SI NY01120.220 C Policy- Informal Loans
POMS SI 01120.220C. says that an informal loan, oral or written, is bona fide if it is binding under Sate law and includes: the borrower's acknowledgement of his obligation to repay; a schedule and plan for repayment; e.g. borrower plans to repay when he receives anticipated income in the future. borrower's express intent to repay by pledging either real or personal property or anticipated income.
B. POLICY—STATE LAW
State law requires the following to determine whether the informal loan (either oral or written) is legally binding:
1. NEW JERSEY:
There must be agreement between both lender and borrower. The borrower must agree to repay the money (i.e., it cannot be a gift). Although a specific repayment schedule is not required, it should be clear how much money is owed and that the borrower will repay the money. It need not be in writing.
2. NEW YORK:
There must be an agreement between both lender and borrower. The borrower must agree to repay the money (i.e., it cannot be a gift). Although a specific repayment schedule is not required, it should be clear how much money is owed and that the borrower will repay the money. It need not be in writing, unless the agreement specifically provides for repayment to begin beyond one year from the date of the agreement. If the agreement will begin to be performed beyond one year, it must be in writing.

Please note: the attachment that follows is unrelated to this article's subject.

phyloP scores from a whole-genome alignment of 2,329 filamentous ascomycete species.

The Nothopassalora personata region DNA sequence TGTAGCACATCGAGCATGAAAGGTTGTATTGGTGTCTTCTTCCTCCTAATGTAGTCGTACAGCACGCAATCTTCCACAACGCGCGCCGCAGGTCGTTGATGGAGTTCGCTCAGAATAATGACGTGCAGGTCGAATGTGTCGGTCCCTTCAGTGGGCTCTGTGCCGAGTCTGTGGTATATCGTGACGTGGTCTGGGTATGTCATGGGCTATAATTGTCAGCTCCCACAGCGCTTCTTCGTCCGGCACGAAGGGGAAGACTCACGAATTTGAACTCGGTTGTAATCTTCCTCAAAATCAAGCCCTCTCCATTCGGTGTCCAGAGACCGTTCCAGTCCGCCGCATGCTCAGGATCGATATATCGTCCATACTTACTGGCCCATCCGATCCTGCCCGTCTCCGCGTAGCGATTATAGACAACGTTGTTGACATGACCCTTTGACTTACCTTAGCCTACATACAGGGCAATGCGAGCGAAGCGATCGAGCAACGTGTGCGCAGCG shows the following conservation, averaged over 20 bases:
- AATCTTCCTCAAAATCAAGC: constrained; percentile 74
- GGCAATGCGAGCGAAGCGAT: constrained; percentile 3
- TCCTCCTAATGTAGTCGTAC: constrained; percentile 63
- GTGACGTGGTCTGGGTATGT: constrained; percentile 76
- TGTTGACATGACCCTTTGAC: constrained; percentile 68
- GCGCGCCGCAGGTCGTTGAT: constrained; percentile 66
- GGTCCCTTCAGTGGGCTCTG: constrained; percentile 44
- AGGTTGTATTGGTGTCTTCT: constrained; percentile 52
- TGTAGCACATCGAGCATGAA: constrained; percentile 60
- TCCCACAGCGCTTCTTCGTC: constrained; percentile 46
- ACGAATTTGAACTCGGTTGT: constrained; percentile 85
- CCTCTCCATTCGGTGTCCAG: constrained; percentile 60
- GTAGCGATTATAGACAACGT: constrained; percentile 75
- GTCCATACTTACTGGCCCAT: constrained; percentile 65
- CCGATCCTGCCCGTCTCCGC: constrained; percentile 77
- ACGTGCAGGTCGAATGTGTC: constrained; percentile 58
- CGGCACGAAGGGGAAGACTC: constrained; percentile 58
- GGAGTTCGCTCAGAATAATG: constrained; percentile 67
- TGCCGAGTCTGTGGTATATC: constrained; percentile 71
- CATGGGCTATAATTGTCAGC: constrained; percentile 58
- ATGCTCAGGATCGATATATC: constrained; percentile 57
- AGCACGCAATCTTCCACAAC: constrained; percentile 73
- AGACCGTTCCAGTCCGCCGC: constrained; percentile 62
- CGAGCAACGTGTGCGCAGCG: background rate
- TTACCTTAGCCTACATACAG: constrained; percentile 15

NOTE (the following applies to both New Jersey and New York):
Statements such as “when I return to work”, “when I receive SSI” are possibly performable within one year, even though there are no fixed terms and are therefore acceptable.
Statements, either oral or written such as “when I win the lotto” would not be enforceable since lottery winnings cannot be considered anticipated income per SI 01120.220C.
Ms. Smith filed for SSI in June 2002 and has an outstanding loan with an oral agreement to repay her father at Christmas 2003. This requires a written agreement to be enforceable in New York since by its terms it will not to be performed within one year from the date of the agreement. It is enforceable in New Jersey
Mr. Jones filed for SSI in June 2002 and alleges receiving $50 weekly in loans from his parents. The repayment agreement was oral, and he signed a 795 stating that he will begin to repay the loan from his SSI checks when his children graduate from college. The projected graduation dates of his children are in 2004. This requires a written agreement to be enforceable in New York, since by its terms, it will not be performed within one year. It is enforceable in New Jersey.
Ms. Williams has an outstanding loan of $5000 from her friend and has an oral loan by which she agrees to begin repayment when she begins receiving SSI. This oral agreement is binding in both New Jersey and New York because it is possible the person might receive SSI within one year. This is true even if it will take more than one year to repay the loan and there are no fixed terms.